Sima Tan (司馬談) 165-110 BC was a grand historiographer and astrologer of the Western Han dynasty, who classified the philosophy of his time into six main traditions. Of the six, Sima Tan favoured Daoism as the one school among them with the breadth of thought to encompass the others.
The School of Yin and Yang (陰陽家）: Yin and Yang, the well-known concept of a duality of opposed but complementary powers in the universe, was classified as its own school by Sima Tan. It was Yin Yang practitioners who advised the first emperor of China in his quest for immortality. Sima Tan rates their idea of keeping in harmony with the four seasons (四時之大順，不可失也) but says they are superstitious and keep people bound in fear. The yin-yang cosmology was already being incorporated into other philosophical schools by this time.
The School of Yin Yang
The School of Ru (儒家): Better known in the Western world as Confucianism, the lineage of thinkers such as Confucius and Mencius is given short shrift by Sima Tan. He approves of their finely graded approach to ceremony, but is snobby about their efforts to achieve moral rectitude by force of will, an attempt he sees as ultimately futile. This philosophical tradition which would come to dominate Chinese society is quickly dismissed as 'learned but short on the essentials' (博而寡要，勞而少功).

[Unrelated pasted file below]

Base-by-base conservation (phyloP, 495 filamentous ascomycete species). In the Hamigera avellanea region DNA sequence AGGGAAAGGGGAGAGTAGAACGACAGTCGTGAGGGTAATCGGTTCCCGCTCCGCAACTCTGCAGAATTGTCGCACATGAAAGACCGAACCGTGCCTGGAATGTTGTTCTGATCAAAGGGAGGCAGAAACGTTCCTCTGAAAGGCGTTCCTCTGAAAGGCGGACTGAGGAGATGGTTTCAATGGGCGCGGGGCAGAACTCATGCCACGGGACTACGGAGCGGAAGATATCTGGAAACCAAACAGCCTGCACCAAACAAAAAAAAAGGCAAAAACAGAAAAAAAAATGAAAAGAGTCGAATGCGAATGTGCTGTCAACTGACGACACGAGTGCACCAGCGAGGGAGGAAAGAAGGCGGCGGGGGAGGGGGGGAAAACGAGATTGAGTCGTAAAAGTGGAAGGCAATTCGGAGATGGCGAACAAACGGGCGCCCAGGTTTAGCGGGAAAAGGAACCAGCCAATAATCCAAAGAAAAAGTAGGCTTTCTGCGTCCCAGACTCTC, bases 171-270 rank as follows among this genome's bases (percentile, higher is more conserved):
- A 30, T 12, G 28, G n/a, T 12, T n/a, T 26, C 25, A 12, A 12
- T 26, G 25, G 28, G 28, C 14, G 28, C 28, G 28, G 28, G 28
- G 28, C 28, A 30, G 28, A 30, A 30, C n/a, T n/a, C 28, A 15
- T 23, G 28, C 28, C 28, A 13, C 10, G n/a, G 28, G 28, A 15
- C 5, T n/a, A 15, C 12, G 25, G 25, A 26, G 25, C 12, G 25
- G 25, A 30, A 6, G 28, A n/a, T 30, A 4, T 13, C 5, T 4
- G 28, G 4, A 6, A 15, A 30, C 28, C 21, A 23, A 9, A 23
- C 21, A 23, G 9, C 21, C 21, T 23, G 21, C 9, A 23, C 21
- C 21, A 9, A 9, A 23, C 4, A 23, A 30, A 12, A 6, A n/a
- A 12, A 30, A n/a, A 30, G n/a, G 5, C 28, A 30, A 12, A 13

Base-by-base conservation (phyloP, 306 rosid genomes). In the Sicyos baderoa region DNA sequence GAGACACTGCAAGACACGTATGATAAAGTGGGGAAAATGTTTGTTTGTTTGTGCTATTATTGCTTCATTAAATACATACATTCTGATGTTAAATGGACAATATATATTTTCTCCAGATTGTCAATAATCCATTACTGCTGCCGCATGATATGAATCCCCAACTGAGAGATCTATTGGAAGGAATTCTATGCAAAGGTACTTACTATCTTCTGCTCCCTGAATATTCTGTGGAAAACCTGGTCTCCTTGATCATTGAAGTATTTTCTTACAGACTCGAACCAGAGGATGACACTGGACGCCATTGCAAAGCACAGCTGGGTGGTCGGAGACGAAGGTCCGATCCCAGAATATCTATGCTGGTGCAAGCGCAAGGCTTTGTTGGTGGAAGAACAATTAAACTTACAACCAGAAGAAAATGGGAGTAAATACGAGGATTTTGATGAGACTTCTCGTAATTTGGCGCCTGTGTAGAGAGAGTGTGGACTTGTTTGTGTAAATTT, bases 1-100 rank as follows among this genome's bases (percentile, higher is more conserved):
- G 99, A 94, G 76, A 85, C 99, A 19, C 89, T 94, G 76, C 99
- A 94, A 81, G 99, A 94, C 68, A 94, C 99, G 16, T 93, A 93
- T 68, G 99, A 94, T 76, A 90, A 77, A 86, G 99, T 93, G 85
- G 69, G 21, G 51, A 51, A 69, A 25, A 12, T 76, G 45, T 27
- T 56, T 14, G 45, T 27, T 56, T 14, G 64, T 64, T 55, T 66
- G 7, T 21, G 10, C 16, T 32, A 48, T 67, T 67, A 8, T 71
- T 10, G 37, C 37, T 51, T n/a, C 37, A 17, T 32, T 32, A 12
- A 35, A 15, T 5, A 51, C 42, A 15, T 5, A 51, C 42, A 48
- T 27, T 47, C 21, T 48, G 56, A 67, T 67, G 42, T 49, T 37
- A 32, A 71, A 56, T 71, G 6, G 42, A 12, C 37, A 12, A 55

The School of Ru
The Mohist School (墨家): Practical, frugal and utilitarian, the Mohist school was named after its founder Mo Di, probably a low-status artisan. The Mohist texts are written in a stodgy and unrefined style, focused on the useful and economical; the school held little truck with the lofty pretensions of other philosophies, though there is a strong morality to Mohist thought. Sima Tan approves of the Mohists' frugality up to a point, but thinks they take the principle too far.
The Mohist School
The School of Law (Legalists): In the tumultuous 3rd century, a group of thinkers emerged who focused on statecraft and realpolitik, jettisoning the niceties of morality. Well-known texts from this school include the Han Fei Zi and The Book of Lord Shang. In Sima Tan's view, some of the group's strategies might be useful in the short term, but the harshness and lack of charity (嚴而少恩) make it a poor choice for the long haul. Despite this, Sima Tan approves of the strong differentiation between ruler and subject.
The School of Law
The School of Names (名家): Is a white horse a horse? Perhaps not, depending on your point of view. The School of Names is the name Sima Tan gives to a group of thinkers who delighted in wrangling with the niceties of language and categories to challenge and dispute apparent truisms. There are parallels with the sophists of Ancient Greece, in the hair-splitting approach to argumentation. Sima Tan sees this as glib obfuscation of the truth, but useful for sharpening thinking.
The School of Names
The School of the Way and its Potency (道德家）: This is the name Sima Tan gives to the school of thought typified by Laozi, Zhuangzi and the Huang-Lao school. One key idea is wu wei (無為): achieving all things by staying in harmony with the ebb and flow of the universe. According to Sima Tan, the School of the Way and its Potency is the smart choice for those in the market for philosophy: it takes the best of the other five schools and knows how to move with the times.
The School of the Way